Seriously, I can’t get enough of this. I (almost)don’t even need to write commentary. It’s just too easy:

"[Exorcist Guy Who Is Anthony Hopkins In My Head] compared the Potter character to dictators Stalin and Hitler, saying they were possessed by the devil."

HEY, buddy! In America, we compare dictators like Stalin and Hitler to LIBERALS, not fictional literary characters initially meant for an adolescent audience. But this guy has exorcised over 30,000 demons—a regular Keanu Reeves—so who am I to argue with an expert, me with my lowly English degree?

But let’s talk about magic. According to the wildly inaccurate "Concise Oxford English Dictionary", magic is defined as follows:

• noun 1 the power of apparently influencing events by using mysterious or supernatural forces. 2 conjuring tricks performed to entertain. 3 mysterious and enchanting quality. 4 informal exceptional skill or talent.
• adjective 1 having or apparently having supernatural powers. 2 informal very exciting or good.

As for Jesus, I’m thinking “magic.” I’ll leave all the healing and reincarnating and walking on water and loaves and fishes incidents alone in favor of talking about Easter, the slam-bang finish in the Vegas Show of Religion that is the New Testament: Jesus dies; Jesus rises from the dead; Jesus ascends to heaven. That’s a sell out! SRO, people! (Dark on Mondays and Tuesdays). If that’s not magical, I don’t know what is. The reviews of this trick vary depending upon which gospel writer you ask; It’s like any sort of party game of “telephone”—the story changes as it is passed on, and even if the same two people witness the same event, they will often differ in their interpretation or in what they remember. Anyone who has ever argued with a spouse or partner will attest to that.

In Matthew’s account (27:50-53), Jesus dies and the rocks split, and "the bodies of many holy people who had died were raised to life." Then, like "Night of the Living Dead", these dead people roam into the holy city and freak people out.

As for Mark, it’s more of a romantic comedy/buddy picture. He starts Jesus out nice and early "on the first day of the week" and sends him to see Mary Magdalene "out of whom he had driven seven demons" (snicker). She in turn went to tell the others, who, sanely, did not believe the woman. So Jesus appeared to two other mourners, who were, in turn, also not believed. Finally, he went to the remaining 11 disciples, while they were eating, and finally got his point across, which seems like what he should have in the first place. He chastised them. It’s unclear whether or not he had any food, but he asked them to go out and preach the good news about baptism and salvation and going to hell and whatnot.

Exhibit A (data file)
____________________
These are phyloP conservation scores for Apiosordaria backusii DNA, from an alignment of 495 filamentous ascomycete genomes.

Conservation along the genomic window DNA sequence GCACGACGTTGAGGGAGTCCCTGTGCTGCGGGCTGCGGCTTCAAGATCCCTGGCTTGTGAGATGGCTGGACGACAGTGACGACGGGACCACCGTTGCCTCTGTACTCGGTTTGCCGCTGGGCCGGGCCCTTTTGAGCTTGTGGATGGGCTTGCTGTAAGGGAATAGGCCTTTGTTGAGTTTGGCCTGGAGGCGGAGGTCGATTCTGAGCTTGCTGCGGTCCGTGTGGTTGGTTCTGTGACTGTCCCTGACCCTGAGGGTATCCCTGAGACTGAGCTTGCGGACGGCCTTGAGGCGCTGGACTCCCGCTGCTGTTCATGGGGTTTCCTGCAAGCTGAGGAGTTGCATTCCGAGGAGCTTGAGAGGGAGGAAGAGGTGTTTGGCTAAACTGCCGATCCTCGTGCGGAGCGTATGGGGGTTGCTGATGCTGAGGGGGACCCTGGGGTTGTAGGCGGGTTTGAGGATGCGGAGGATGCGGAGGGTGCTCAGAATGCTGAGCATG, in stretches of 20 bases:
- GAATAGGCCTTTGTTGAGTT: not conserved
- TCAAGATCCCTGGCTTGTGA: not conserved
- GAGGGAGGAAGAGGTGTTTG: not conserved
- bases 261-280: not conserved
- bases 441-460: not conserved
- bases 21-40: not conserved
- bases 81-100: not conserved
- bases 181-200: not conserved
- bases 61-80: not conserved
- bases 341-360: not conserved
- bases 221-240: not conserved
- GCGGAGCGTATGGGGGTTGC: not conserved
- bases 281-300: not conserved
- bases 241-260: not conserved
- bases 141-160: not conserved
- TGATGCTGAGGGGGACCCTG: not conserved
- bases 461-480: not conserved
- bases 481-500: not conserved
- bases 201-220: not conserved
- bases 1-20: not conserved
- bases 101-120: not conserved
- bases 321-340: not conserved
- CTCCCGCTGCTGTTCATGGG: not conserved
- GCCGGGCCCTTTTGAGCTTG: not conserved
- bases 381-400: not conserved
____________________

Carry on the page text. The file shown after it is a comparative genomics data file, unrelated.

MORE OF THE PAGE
According to John, Jesus was "alive" for 40 days before he ascended, so he had time to do "many other things as well." Apparently, at least in John, Jesus was very efficient, if vague, for "If every one of them were written down, I suppose that even the whole world would not have room for the books that would be written." I guess we are just supposed to trust him.

It all sounds pretty magical to me. How does one rise from the dead without magic? How is having supernatural powers that supposedly come from God different from magic? It seems that he was resurrected in his bodily flesh, as well, which smacks of dark magic, if anything, and if he ascended into heaven like that, is he the only solid guy up there? Is he just walking around, bumping into things while everyone else just passes through them? Methinks Popey McDemonhunter doth protest too much. I think Jesus had a Horcrux.

Thursday, April 1, 2010


Residents of the 6th Congressional District of Minnesota are tired of Michele Bachmann, so they formed a PAC.

Ms. Bachmann and Ms. Palin will be here next week for a fundraiser.

I'm so excited.